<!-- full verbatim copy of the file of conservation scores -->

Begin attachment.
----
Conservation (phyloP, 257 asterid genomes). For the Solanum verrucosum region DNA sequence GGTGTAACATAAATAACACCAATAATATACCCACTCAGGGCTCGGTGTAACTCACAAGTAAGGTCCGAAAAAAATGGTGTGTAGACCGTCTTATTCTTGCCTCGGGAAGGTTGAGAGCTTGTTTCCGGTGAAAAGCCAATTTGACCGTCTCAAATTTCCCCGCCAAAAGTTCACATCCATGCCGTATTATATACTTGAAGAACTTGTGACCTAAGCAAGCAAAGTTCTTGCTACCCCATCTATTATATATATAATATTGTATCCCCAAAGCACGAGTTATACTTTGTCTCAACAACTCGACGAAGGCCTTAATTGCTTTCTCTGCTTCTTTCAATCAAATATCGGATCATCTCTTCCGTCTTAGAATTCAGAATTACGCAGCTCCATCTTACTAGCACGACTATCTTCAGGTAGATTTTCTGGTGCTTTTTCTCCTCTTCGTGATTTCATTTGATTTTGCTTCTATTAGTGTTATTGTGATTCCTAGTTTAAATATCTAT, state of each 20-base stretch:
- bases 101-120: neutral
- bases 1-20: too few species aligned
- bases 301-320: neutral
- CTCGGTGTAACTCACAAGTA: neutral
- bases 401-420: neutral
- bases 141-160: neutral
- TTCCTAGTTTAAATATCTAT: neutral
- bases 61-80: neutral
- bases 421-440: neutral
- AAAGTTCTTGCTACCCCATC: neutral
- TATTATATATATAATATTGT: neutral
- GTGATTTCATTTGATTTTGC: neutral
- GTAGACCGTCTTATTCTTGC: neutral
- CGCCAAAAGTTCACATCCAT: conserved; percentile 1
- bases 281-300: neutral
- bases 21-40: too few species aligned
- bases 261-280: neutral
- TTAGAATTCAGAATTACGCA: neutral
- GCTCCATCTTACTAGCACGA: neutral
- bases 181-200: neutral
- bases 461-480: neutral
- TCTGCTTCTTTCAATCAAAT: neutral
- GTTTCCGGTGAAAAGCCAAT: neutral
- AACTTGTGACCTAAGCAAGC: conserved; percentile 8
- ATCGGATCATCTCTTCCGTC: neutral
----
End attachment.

Conservation (phyloP, 257 asterid genomes). For the Solanum verrucosum region DNA sequence GGTGTAACATAAATAACACCAATAATATACCCACTCAGGGCTCGGTGTAACTCACAAGTAAGGTCCGAAAAAAATGGTGTGTAGACCGTCTTATTCTTGCCTCGGGAAGGTTGAGAGCTTGTTTCCGGTGAAAAGCCAATTTGACCGTCTCAAATTTCCCCGCCAAAAGTTCACATCCATGCCGTATTATATACTTGAAGAACTTGTGACCTAAGCAAGCAAAGTTCTTGCTACCCCATCTATTATATATATAATATTGTATCCCCAAAGCACGAGTTATACTTTGTCTCAACAACTCGACGAAGGCCTTAATTGCTTTCTCTGCTTCTTTCAATCAAATATCGGATCATCTCTTCCGTCTTAGAATTCAGAATTACGCAGCTCCATCTTACTAGCACGACTATCTTCAGGTAGATTTTCTGGTGCTTTTTCTCCTCTTCGTGATTTCATTTGATTTTGCTTCTATTAGTGTTATTGTGATTCCTAGTTTAAATATCTAT, state of each 20-base stretch:
- bases 101-120: neutral
- bases 1-20: too few species aligned
- bases 301-320: neutral
- CTCGGTGTAACTCACAAGTA: neutral
- bases 401-420: neutral
- bases 141-160: neutral
- TTCCTAGTTTAAATATCTAT: neutral
- bases 61-80: neutral
- bases 421-440: neutral
- AAAGTTCTTGCTACCCCATC: neutral
- TATTATATATATAATATTGT: neutral
- GTGATTTCATTTGATTTTGC: neutral
- GTAGACCGTCTTATTCTTGC: neutral
- CGCCAAAAGTTCACATCCAT: conserved; percentile 1
- bases 281-300: neutral
- bases 21-40: too few species aligned
- bases 261-280: neutral
- TTAGAATTCAGAATTACGCA: neutral
- GCTCCATCTTACTAGCACGA: neutral
- bases 181-200: neutral
- bases 461-480: neutral
- TCTGCTTCTTTCAATCAAAT: neutral
- GTTTCCGGTGAAAAGCCAAT: neutral
- AACTTGTGACCTAAGCAAGC: conserved; percentile 8
- ATCGGATCATCTCTTCCGTC: neutral